Four poems by Michael H. Brownstein

Choctaw Village near the Chefuncte, by Francois Bernard, 1869, Peabody Museum – Harvard University. The women are preparing dye to color cane strips for making baskets.
Choctaw Village near the Chefuncte, by Francois Bernard, 1869, Peabody Museum – Harvard University. The women are preparing dye to color cane strips for making baskets.

AN HOUR AGO NOTHING MUCH HAPPENED

What is it
–today–
–a week ago–
sleeping in the dragonfield mines?
:the breath of passion flower overhead
the jaws of the dandelion
the strength of blood tulips craning their stems through the shadow growth

how many times
–last night–
–the first week in May–
slipping through the fired lisps of dragon teeth?
:a wealth in persimmon juice
a poverty of lilies of the mountain west of Maine
the drawback of the morning glory

MORNING

The taxi cab company’s back on its feet again,
resting,
the sun rising.
the cement factory’s chemical steam washing the air
sky-blue and cloud-light,
long semi trailers docking at the tire distributor
in need of naps,
the river glows,
and the sleepy train pulls in on time.
Night shadow diminishes in shape,
criminals, whores, war mongers,
con artists, predators, thieves,
bullies of the dark—night is over.
Construction workers in the towers,
elevated trains off tune swing on the tracks,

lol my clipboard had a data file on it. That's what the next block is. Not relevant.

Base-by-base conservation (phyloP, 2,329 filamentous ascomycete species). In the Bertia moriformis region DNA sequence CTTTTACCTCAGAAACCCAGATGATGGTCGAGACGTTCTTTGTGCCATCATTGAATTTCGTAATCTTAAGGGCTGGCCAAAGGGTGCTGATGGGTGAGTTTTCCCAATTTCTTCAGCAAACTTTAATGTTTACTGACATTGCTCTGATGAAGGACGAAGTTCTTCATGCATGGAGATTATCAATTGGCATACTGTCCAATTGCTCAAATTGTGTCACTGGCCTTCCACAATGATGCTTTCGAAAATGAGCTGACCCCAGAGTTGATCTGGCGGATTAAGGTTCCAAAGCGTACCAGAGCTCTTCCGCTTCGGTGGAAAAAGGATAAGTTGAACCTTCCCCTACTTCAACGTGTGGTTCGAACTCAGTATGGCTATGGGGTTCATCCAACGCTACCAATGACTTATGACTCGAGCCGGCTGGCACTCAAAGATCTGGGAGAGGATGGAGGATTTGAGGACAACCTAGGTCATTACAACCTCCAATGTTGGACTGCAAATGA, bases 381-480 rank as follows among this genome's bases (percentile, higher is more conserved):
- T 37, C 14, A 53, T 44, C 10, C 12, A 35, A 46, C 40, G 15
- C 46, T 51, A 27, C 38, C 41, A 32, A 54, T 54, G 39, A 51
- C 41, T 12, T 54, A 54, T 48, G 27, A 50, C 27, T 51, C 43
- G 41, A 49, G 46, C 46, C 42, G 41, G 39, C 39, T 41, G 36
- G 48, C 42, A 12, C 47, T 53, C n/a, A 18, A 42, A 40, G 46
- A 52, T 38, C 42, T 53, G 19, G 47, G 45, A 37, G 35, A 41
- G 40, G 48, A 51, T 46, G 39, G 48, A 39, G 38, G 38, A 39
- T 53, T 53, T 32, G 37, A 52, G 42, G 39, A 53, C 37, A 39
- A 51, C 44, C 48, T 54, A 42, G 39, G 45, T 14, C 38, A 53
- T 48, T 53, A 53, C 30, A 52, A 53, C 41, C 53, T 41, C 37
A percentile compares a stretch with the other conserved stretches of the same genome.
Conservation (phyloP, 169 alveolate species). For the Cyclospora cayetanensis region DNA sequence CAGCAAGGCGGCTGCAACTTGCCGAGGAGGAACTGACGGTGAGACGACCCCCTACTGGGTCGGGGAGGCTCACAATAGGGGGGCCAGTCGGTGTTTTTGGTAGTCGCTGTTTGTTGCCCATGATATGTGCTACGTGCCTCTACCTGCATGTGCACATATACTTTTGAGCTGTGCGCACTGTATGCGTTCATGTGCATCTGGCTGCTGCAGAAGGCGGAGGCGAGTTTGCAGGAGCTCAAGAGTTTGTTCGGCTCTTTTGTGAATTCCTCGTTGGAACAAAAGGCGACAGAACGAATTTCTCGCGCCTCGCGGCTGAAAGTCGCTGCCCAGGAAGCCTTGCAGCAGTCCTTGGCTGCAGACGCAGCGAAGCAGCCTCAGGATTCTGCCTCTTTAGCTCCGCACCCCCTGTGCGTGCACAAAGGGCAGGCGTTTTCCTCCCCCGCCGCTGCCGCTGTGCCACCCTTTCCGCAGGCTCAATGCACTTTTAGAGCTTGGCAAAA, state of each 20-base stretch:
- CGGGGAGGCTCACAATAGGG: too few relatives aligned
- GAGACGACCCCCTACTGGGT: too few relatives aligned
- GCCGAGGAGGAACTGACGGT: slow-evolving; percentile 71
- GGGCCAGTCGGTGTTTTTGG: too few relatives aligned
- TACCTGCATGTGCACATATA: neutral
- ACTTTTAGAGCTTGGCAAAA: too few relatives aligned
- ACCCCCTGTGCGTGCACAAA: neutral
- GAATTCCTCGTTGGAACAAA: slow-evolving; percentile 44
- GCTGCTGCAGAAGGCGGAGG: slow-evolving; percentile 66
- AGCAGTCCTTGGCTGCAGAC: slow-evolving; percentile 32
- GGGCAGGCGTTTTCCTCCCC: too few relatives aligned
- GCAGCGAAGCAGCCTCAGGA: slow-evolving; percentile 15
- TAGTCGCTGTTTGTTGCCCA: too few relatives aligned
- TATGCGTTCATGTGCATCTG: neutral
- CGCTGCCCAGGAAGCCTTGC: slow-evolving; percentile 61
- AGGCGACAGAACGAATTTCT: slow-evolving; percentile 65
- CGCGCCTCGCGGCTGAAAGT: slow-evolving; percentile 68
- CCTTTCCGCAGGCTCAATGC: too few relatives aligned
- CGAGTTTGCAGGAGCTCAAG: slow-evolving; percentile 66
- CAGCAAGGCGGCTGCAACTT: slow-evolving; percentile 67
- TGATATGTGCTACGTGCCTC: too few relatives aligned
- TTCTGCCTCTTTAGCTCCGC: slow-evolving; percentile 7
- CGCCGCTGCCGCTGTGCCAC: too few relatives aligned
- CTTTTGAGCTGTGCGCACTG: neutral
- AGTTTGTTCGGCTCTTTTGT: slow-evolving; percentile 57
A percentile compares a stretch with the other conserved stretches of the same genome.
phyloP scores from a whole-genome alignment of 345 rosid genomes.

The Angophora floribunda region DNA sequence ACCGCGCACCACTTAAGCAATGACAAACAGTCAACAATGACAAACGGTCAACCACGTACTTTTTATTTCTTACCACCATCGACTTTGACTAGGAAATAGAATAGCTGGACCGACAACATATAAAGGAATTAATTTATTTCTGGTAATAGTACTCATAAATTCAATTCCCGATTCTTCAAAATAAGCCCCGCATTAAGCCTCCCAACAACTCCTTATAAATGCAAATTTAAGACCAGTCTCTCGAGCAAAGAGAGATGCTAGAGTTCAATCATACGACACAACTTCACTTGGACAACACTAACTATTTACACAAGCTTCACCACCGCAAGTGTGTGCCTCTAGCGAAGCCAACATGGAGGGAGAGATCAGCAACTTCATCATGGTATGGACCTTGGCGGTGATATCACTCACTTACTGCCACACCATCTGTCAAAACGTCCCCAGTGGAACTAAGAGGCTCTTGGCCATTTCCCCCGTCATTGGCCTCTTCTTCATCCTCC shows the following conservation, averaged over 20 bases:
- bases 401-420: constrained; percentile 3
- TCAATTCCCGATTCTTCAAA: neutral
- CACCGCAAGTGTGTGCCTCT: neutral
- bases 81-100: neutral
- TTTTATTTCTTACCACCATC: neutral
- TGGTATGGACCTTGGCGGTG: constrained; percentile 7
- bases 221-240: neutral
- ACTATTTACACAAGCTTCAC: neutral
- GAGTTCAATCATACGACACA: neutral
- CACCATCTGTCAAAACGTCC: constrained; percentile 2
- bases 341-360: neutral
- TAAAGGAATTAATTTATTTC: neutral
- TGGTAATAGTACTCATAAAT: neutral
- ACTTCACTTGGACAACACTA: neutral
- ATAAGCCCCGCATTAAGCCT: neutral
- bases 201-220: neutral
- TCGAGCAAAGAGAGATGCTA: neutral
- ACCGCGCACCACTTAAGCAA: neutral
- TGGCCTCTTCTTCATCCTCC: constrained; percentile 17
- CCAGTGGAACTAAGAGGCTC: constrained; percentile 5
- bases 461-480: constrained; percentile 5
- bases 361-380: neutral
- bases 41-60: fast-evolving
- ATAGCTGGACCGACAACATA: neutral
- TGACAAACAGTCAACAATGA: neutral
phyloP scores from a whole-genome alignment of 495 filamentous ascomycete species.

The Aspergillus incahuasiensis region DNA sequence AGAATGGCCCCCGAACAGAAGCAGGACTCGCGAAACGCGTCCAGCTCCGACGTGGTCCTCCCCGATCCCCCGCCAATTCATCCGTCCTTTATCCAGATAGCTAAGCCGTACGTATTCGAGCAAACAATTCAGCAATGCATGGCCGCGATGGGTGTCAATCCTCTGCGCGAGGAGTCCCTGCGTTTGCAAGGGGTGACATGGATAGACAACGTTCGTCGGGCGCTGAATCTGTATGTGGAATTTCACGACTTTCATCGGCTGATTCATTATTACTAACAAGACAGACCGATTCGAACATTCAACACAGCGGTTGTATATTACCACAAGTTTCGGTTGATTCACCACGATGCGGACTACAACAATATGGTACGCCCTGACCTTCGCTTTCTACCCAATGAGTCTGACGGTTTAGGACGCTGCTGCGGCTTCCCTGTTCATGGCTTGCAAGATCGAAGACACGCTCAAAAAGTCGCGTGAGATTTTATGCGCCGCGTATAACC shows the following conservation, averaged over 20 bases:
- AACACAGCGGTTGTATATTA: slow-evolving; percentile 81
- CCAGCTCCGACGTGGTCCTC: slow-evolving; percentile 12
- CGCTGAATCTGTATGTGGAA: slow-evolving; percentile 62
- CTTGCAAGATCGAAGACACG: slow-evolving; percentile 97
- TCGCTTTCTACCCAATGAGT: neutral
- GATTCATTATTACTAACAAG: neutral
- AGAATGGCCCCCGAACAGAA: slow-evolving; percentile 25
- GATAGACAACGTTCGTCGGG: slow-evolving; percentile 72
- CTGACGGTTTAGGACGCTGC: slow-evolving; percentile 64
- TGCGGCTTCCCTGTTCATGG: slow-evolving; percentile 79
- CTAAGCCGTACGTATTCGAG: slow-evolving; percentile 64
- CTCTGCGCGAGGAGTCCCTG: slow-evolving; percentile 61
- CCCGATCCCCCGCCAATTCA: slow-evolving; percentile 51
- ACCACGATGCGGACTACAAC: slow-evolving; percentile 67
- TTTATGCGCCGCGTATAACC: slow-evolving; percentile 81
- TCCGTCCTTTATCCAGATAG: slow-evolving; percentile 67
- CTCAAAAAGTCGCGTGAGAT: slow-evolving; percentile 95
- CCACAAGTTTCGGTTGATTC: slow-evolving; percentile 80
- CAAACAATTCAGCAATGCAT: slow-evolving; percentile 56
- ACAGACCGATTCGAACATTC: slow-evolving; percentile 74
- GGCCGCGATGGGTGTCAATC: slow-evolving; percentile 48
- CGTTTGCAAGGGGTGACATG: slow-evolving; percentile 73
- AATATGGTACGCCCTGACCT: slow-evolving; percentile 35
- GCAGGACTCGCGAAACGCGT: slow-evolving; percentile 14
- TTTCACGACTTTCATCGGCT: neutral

coffee shops, spices, tea,
a development of chocolate—
morning, Lagos.

A JEHOVA WITNESS TOLD ME: BEFORE THE WORLD IS DESTROYED THERE WILL BE DIVINE INTERVENTION AND I ALONE WILL SURVIVE

because Richard Corey is the true Jehovah

We walk down the blue-lined streets of litter and tension,
the sky exhausted and white haired.
They told me the earth was a living beast
riding a tortoise shell across the light of space,
the shell old and degraded, the tortoise long gone,
only the tusks of an elephant spiking its center.
No elephant. No tortoise. The shadows of dawn
calm, a poodle mating with a shepherd, the house
on the corner bright with lights of unhappiness.
Can you not smell the carcasses of thick gray skin,
the acid in the water taking out a memory of fish?
Everywhere a hand torments itself with touch,
the ears the noise of poverty and disuse,
taste a matter for another time. The poodle
lets go and the shepherd rushes to the alley
in search of the smell and the bones piled there.
“This is the will of my world,” Richard Corey says,
a bullet in his hand, a gun in his desk drawer,
the lights in the bad-luck house flickering. “Let go.”

WE WEAVED A BOW TIE ACROSS THE STORM

the Aborigine sky
bright grey blue
Choctaw

a lurching of grasshoppers
deep in the weed
the shriek of crickets

didjeridu
bull-roarer
gum-leaf

peepers in the grass,
the large hand of a child
thick as brown dessert air

clapsticks
kora
karimba bali

Michael H. BrownsteinMichael H. Brownstein has been widely published throughout the small and literary presses. His work has appeared in The Café Review, American Letters and Commentary, Skidrow Penthouse, Xavier Review, Hotel Amerika, Free Lunch, Meridian Anthology of Contemporary Poetry, and The Pacific Review. He has nine chapbooks including I Was a Teacher Once (Ten Page Press, 2011), Firestorm: A Rendering of Torah (Camel Saloon Press, 2012) and The Possibility of Sky and Hell: From My Suicide Book (White Knuckle Press, 2013). He is the editor of First Poems from Viet Nam (2011).

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